Stars, playwrights and even set designers are constantly being lionised in the papers. But why not producers? They, after all, are the ones who choose the plays, the stars, and then make it all happen. Duncan Weldon and Paul Elliott are two veteran cigar chompers who’ve been in the business for 45 years. They’ve made and lost a packet, over and over again. They never seem to learn. Like all producers, they love their wives almost as much as they love a hit.
Over lunch in the West End, I discussed the knack of being and staying a producer. Great exponents such as Cameron Mackintosh and Bill Kenwright have always had loyal teams. But Elliott and Weldon are in a way the true odd couple. They shared an office on the Aldwych (Ivor Novello’s old suite of rooms) for 37 years. Despite squabbles and fall-outs, they are a double act whose mood is currently rather good. They are producing David Suchet, who is going round the world in a very effective Vatican thriller, The Last Confession. Thanks to Suchet’s international stardom through his heavily exported TV Poirot, the show’s a gold mine. They have Rupert Everett coming up in Amadeus — another potential big banker.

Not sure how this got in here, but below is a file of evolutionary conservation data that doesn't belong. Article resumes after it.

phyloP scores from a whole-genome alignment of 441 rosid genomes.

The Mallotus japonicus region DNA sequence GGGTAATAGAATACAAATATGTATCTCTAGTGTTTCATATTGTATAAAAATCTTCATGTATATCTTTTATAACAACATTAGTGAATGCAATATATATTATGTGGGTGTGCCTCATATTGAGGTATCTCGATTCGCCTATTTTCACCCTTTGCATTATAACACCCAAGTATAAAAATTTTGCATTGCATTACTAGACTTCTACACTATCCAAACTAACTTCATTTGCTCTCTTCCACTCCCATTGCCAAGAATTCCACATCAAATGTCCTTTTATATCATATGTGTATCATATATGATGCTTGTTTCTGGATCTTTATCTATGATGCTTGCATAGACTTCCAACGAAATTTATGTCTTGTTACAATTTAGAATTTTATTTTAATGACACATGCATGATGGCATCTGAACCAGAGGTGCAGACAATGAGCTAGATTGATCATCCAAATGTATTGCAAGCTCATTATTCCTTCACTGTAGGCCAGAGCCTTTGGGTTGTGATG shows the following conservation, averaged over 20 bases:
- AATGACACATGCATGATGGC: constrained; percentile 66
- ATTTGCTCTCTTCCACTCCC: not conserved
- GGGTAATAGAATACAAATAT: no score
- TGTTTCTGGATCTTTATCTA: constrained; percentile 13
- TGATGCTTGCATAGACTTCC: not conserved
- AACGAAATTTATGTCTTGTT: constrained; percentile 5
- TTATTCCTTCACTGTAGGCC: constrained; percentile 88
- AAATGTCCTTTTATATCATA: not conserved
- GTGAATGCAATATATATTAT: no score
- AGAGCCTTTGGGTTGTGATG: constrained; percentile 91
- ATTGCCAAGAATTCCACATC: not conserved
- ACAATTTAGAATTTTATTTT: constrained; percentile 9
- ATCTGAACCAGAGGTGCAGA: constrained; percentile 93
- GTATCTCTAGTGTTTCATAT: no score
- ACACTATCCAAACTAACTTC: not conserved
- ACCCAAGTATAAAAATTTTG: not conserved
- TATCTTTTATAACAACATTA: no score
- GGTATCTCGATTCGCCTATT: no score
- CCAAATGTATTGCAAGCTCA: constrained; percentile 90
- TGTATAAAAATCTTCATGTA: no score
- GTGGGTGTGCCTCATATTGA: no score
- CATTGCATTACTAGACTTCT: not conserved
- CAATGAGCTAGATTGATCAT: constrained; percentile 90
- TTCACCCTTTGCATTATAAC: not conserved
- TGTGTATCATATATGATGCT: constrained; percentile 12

Elliott is affable, rumbustious and totally a creature of the business called show. Weldon is quieter, more watchful, and has heart trouble. Weldon admits to liking actors; Elliott’s not so keen. ‘That’s because you got poor billing when you were one,’ snipes Weldon over his salmon. Elliott’s first stage performance was in 1958 in his home town of Bournemouth, in Agatha Christie’s Murder at the Vicarage. He also appeared in 39 episodes of Dixon of Dock Green: ‘And they’ve all been wiped so no one can blackmail me.’
Elliott loves a battle and it’s not hard to imagine him with his feet on the desk doing the old ‘you’re stealing from me!’ routine down the phone. In a furious negotiation with a recalcitrant agent he once famously took down his trousers and offered his bottom. Since he was being metaphorically shafted, he suggested the agent might as well go the whole hog; a scene worthy of Mel Brooks’s The Producers.